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How Do Muslims Relate to Other Faiths?

Let me come to an important issue that doesn’t only relate to the tragic events of 9/11 but it’s an important topic in its own right, and I’ve been talking about these issues even long before 9/11.

What does Islam teach its adherences as to how they can relate to other communities?

And here the evidence comes straight from the Quran itself.

In the first place, the Quran insists that there is one generic religion that was preached by all of the prophets, the message of monotheism which did not start with Abraham, before him was Noah, and before both with Adam himself who is regarded actually as the first prophet.

What is the essence of that message?

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It’s the literal meaning of Islam, not the limited meaning, because we said Islam is achieving peace through submission to Allah and all of the prophets taught precisely the same thing.

No wonder we find the Quran calls Abraham, other prophets and followers of Jesus, Muslims. They are all called Muslims. People who submitted to Allah in order to achieve that peace on the various levels.

So the core teaching in essence is the same. In fact the Quran depicts the various prophets in history not as competing or fighting with one another, unfortunately as some of their followers are doing, but in fact as one brotherhood of prophets, various links in the same chain of revelation extending from the first to the final prophet.

So believing and respecting all of them is not a statement of political correctness. It is a statement of belief according to the Quran, without which a Muslim cannot claim to be a Muslim.

In fact, within the general acceptance of all of the prophets, five stand out as the greatest of the great, or Ulu al-`Azm. And these are no surprise to a Jew, Christian, Muslim or even a historian.

The greatest five influential religious figures or prophets in history obviously are Noah, Abraham, Moses, Jesus and Muhammad (may the peace and blessing of Allah be upon them all).

But the Quran doesn’t just speak about the similarity in theology or basic teachings of the prophets, it goes beyond that to operationalize the nature of that relationship. And here is one of the key references of the Quran that I love to make a couple of comments on it. That is in Chapter 49, verse 13 and the translation of its meaning is that God speaks to Mankind.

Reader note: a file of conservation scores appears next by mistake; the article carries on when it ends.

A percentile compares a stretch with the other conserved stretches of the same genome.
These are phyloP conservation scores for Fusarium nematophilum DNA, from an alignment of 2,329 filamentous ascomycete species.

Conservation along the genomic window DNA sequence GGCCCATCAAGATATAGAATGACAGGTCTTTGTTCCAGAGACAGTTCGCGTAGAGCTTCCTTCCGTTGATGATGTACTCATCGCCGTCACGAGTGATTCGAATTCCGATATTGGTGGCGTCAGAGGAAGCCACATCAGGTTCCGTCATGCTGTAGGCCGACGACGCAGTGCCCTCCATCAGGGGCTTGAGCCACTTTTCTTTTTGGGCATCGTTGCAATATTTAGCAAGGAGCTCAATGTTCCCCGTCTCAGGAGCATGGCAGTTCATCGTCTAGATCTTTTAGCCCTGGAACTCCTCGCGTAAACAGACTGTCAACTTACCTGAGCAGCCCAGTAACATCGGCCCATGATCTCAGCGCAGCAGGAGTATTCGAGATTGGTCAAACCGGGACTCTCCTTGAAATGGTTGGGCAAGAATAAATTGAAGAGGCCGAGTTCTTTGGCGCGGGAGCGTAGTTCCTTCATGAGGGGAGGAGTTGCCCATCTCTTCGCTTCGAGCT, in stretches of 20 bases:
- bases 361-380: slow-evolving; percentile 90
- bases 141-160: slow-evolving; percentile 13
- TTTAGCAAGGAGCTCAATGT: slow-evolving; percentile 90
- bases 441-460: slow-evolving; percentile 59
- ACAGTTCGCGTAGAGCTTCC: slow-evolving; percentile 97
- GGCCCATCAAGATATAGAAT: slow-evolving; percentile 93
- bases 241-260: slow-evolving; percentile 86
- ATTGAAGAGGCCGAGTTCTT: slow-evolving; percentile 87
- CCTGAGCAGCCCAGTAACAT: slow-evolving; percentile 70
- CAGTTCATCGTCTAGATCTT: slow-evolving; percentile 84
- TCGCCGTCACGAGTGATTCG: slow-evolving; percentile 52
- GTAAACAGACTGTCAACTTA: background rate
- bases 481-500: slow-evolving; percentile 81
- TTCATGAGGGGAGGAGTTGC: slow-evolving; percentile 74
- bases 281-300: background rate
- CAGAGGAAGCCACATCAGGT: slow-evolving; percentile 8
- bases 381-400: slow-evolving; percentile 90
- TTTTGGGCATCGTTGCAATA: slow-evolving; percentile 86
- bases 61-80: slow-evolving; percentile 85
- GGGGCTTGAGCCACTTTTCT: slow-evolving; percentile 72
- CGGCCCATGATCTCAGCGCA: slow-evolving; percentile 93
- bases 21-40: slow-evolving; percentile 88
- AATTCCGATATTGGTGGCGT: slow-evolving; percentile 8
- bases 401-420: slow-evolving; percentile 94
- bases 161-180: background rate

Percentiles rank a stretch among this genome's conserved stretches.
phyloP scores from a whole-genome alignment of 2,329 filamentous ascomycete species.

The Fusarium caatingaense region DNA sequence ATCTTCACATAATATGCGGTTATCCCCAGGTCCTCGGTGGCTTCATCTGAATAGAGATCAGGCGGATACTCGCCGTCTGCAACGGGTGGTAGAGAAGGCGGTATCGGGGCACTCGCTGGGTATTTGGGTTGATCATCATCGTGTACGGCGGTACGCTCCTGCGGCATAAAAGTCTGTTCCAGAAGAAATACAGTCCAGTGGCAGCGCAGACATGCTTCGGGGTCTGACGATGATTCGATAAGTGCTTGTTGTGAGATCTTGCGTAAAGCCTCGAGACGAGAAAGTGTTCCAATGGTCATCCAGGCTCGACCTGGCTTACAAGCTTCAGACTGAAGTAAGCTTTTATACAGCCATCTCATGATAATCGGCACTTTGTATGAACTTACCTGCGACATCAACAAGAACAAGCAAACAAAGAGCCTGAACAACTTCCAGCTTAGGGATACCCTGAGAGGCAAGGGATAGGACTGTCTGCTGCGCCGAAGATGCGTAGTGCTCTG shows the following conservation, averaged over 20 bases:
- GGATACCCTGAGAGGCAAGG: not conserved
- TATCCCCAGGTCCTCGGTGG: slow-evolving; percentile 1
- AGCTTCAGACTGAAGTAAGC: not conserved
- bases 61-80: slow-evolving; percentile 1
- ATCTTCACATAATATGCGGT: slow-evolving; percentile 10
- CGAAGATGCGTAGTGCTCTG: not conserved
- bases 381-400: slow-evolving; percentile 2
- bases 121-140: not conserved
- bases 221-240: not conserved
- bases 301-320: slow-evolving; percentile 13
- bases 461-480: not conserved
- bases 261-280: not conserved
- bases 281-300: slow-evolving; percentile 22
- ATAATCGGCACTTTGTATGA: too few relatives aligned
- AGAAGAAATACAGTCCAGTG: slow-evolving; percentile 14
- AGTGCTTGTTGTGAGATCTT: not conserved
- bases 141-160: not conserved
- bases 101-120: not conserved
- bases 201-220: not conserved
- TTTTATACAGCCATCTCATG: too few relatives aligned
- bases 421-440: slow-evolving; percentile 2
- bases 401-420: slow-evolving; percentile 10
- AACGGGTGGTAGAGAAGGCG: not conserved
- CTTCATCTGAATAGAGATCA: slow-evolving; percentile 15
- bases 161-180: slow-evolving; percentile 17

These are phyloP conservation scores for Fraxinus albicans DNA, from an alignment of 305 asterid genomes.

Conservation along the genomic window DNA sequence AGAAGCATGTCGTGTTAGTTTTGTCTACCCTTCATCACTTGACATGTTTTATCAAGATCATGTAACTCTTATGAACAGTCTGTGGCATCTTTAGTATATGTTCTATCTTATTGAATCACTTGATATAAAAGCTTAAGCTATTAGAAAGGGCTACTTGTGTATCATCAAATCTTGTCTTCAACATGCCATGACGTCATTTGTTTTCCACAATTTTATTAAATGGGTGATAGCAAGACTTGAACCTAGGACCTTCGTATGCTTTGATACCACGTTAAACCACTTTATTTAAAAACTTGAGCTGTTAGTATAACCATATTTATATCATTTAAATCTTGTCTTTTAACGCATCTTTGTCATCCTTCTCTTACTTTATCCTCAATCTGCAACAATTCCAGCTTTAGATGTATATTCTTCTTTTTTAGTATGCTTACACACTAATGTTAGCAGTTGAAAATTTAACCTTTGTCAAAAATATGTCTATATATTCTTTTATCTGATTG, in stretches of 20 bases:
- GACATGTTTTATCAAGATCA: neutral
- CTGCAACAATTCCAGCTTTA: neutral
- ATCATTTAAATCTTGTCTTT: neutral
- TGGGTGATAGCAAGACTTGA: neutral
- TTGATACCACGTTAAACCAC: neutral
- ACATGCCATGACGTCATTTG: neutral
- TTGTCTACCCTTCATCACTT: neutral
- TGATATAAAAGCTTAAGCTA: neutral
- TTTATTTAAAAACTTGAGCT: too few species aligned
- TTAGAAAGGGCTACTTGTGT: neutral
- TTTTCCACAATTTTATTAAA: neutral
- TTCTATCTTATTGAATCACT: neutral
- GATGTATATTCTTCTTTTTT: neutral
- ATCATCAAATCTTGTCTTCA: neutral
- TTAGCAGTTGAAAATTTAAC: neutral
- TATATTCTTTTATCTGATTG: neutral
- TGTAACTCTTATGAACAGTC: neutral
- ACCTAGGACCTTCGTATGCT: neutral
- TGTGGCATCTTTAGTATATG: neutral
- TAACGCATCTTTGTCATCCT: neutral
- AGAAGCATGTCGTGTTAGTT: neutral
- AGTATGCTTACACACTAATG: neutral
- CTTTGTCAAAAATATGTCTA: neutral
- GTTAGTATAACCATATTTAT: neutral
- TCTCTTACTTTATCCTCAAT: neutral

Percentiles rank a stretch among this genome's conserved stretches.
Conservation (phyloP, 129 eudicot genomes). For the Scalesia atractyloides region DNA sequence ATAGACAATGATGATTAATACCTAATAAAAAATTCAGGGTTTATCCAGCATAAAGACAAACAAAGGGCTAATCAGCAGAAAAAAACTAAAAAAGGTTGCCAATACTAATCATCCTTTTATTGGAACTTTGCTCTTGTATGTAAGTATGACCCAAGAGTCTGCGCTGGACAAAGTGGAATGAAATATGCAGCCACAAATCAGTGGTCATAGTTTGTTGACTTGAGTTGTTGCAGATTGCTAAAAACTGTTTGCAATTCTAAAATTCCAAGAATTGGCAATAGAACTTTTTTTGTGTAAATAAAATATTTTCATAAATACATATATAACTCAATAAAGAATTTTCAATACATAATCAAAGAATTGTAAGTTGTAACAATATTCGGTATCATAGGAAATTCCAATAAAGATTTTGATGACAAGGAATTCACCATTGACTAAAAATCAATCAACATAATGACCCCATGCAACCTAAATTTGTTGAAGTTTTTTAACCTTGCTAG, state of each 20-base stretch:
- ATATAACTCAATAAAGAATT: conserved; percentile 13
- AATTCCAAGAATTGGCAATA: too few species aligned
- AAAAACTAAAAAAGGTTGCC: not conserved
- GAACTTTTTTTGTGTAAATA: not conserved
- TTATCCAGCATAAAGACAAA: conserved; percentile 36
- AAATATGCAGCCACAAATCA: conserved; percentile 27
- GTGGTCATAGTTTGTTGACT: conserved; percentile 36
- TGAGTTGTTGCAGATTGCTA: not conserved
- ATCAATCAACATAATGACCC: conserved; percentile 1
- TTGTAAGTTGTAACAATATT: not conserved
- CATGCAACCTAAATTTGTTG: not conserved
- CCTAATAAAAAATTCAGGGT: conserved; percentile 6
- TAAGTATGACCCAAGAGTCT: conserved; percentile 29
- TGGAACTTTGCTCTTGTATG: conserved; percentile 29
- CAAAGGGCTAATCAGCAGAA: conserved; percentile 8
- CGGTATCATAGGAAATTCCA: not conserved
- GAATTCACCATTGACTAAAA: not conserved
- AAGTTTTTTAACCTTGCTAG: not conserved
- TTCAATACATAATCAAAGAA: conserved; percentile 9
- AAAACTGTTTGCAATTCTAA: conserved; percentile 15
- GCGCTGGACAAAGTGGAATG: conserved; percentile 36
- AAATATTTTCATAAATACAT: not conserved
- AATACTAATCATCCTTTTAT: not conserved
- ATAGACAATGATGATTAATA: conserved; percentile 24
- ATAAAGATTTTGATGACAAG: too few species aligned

In often times you find that in the Quran Allah speaks directly and it begins by saying “O Mankind”, that’s rather interesting because when the Quran addresses Muslims pertaining to their duties, for example like fasting, charity, pilgrimage, it says “O believers” meaning believers in Islam.

Beauty in Diversity

Yet in this verse, like nearly 200 other verses in the Quran, it begins with “O Mankind”, Muslims, non-Muslims and all human beings: it is the Lord of all speaking to all. That’s significant. And usually these verses are the ones that deal with the bonds of humanity.

And then it goes on, “We created you”- we here is the royal we- “from a single pair of a male and female”, some translated it as a male and a female, but if you take a single pair of a male and female, the clear implication here is that all human beings belong to the same family. You hear people talking about the white race, the black race, this race and that race.

The Quran also brings to our attention that beyond those races, there is one race, the human race that all descend from the same set of parents, diverse as it may be.

And then it says “We made you into nations and tribes”, Why? “That you may get to know and recognize one another”. A deliberate diversity and unity in diversity.

That is articulated in another verse in the Quran in Chapter 30, in verse 22, a beautiful one explaining the origin of languages and complexion:

Of the signs (of the power and wisdom) of Allah is the creation of Heavens and earth and the diversity of your languages and your complexion”.

It’s a deliberate creation, which makes life more interesting. It is like a bouquet of flowers where the white flower is beautiful in its own right, and so is the yellow, the red and the pink, .. you name it, more beautiful are all of them together. If they were all the same, life would be boring. There is deliberate creation of diversity. It’s beautiful.

Then it ends by providing the sole criterion accepted by Allah for mankind, for a human being to be a better human being: “The most honored of you in the sight of Allah is the most righteous”, an open competition to which any one can sign without any barrier of wealth, color, ethnicity, or even religion, because sometimes the Quran also condemns false and empty religious claims which are not supported by righteousness.

This is a beautiful reference about this broader bond of human brotherhood.

About Jamal Badawi
Dr. Jamal Badawi is a professor at Saint Mary's University in Halifax, Canada, where he currently teaches in the areas of management and religious studies. He is the author of several works on various aspects of Islam.